NRA: Gun sales to anyone on a terror watch list should be investigated, delayed

NRA Executive vice president Wayne Lapierre attends the group’s annual meeting in Louisville, Kentucky in May 2016.
NRA Executive vice president Wayne Lapierre attends the group’s annual meeting in Louisville, Kentucky in May 2016.
Image: Reuters/Aaron Bernstein
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With US gun control legislation under renewed public scrutiny after a brutal mass shooting in Orlando, the National Rifle Association issued a statement Wednesday (June 15) saying that anyone on a terror watch list who tries to by a firearm should be “investigated by the FBI and the sale should be delayed.” News of the statement was first reported by Reuters.

According to the nonpartisan Congressional Research Service, being on a terror watch list is not “in and of itself a disqualifying factor” for people buying firearms and explosives. The FBI is alerted when an individual on a list applies to purchase a weapon, but the sale itself is not necessarily stopped. Omar Mateen, the man who shot and killed 49 people at Pulse, a gay nightclub in Orlando, Florida, on June 12, was able to purchase a Sig Sauer .223 caliber assault rifle on June 4 and a Glock 17 on June 5 despite being previously investigated by the FBI on two occasions for alleged terrorist links. He had been removed from a federal terror watch list by the time he purchased the guns.

The statement by the NRA—the US gun-manufacturing industry’s chief lobbying organization—appears to have been issued in response to a pledge by presumptive Republican presidential nominee Donald Trump to meet with the group to discuss the issue of the watch list.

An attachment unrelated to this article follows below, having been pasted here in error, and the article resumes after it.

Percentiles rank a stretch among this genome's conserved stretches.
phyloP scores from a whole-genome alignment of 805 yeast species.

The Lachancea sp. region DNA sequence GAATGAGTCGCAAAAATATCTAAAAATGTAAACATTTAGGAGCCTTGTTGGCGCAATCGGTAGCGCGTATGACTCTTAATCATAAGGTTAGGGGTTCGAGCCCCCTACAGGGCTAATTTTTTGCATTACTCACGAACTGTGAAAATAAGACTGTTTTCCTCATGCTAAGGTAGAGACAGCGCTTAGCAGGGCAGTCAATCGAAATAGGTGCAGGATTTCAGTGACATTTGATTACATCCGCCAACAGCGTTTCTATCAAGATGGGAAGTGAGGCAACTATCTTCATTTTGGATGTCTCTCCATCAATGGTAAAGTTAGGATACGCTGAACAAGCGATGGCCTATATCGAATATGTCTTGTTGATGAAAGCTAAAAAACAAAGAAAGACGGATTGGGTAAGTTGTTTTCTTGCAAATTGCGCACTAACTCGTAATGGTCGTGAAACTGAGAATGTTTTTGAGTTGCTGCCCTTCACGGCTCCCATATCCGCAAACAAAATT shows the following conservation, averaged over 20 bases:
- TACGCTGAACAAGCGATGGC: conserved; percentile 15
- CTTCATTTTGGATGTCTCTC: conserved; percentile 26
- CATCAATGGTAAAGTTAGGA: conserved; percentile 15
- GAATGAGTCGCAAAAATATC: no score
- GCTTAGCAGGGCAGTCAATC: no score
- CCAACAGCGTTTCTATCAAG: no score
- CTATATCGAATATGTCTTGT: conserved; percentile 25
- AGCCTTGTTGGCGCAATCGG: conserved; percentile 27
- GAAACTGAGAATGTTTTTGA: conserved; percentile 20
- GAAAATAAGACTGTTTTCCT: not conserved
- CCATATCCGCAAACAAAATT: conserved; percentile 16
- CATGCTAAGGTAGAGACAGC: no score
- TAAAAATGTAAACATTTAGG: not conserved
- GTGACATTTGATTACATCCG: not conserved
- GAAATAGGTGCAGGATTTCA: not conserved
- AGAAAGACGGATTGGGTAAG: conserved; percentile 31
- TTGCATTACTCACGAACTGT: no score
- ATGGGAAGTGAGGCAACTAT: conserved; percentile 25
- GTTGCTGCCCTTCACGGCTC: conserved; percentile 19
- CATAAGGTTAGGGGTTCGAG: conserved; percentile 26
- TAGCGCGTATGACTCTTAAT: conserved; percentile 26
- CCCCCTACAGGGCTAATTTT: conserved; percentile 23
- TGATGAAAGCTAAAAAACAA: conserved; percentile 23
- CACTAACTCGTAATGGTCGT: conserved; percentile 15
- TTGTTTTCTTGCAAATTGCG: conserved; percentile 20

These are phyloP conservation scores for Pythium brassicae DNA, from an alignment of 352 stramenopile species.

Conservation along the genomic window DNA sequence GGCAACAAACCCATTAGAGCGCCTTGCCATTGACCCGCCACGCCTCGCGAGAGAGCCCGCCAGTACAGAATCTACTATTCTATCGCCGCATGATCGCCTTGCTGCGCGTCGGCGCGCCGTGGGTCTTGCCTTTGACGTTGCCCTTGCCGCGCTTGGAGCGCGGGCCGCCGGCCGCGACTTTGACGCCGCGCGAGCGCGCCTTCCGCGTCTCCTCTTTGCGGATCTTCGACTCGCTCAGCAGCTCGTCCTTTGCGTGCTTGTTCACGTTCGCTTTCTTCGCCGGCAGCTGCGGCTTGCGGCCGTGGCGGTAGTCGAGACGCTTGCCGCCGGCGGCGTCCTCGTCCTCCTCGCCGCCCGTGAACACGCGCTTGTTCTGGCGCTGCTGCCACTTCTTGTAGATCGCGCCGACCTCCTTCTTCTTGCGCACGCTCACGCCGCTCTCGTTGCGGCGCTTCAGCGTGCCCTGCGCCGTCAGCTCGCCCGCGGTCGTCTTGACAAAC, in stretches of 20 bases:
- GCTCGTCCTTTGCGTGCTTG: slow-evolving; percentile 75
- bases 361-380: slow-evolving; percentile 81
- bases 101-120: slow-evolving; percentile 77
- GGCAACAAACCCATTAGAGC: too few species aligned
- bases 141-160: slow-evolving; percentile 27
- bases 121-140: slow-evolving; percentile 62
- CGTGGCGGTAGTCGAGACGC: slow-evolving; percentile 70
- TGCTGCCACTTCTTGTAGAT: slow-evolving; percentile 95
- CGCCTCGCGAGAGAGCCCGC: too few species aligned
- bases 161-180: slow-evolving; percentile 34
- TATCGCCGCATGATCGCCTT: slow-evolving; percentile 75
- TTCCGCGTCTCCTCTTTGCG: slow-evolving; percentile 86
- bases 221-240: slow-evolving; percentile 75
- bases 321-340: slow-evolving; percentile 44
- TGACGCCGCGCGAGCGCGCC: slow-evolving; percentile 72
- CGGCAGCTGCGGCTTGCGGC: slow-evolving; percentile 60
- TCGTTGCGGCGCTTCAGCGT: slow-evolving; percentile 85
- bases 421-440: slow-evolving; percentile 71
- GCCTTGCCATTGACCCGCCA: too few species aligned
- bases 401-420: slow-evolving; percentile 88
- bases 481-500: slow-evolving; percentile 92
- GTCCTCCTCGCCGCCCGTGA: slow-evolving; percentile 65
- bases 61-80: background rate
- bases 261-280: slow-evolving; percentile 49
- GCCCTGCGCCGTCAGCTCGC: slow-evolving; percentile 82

“We are happy to meet with Donald Trump,” Chris W. Cox, executive director of the NRA’s Institute for Legislative Action, said in the statement. “The NRA’s position on this issue has not changed. The NRA believes that terrorists should not be allowed to purchase or possess firearms, period. Anyone on a terror watch list who tries to buy a gun should be thoroughly investigated by the FBI and the sale delayed while the investigation is ongoing.”

Previous attempts to beef up measures that would stop people suspected of terrorism from being able to buy guns have stalled as the Senate has debated how to deal with people wrongfully placed on the list. Last year, the NRA formally backed an idea brought by Senate Republicans that would vest individual judges with the power to pull wrongly accused people off terror watch lists, subsequently empowering them to purchase firearms no differently than ordinary citizens. Democrats would prefer to give that authority to the Justice Department. As a result, a Dec. 2015 bill drafted in response to the shootings in San Bernardino, California, in which 14 people died, and sponsored by that state’s Democratic senator Dianne Feinstein, was voted down 54-45.

At the time, it appeared the NRA was content with the system in place. “Under the current system, law enforcement is notified every time a person on the list attempts to purchase a firearm. Law enforcement then makes a case by case decision on the appropriate follow-up for each circumstance,” Jennifer Baker, the group’s director of public affairs, said in a statement regarding the bill. “The NRA’s only objective is to ensure that Americans who are wrongly on the list are afforded their constitutional right to due process.”

Cox reiterated in his statement Wednesday that “due process protections should be put in place that allow law-abiding Americans who are wrongly put on a watch list to be removed.”

Cox’s statement came a few hours after Connecticut lawmaker Chris Murphy mounted a gun-control filibuster in the Senate, still ongoing at the time of writing, that would keep suspected terrorists from purchasing guns and institute universal background checks on gun buyers.

“I’m going to remain on this floor until we get some signal, some sign that we can come together on these two measures, that we can get a path forward on addressing this epidemic in a meaningful, bipartisan way,” Murphy’s address began.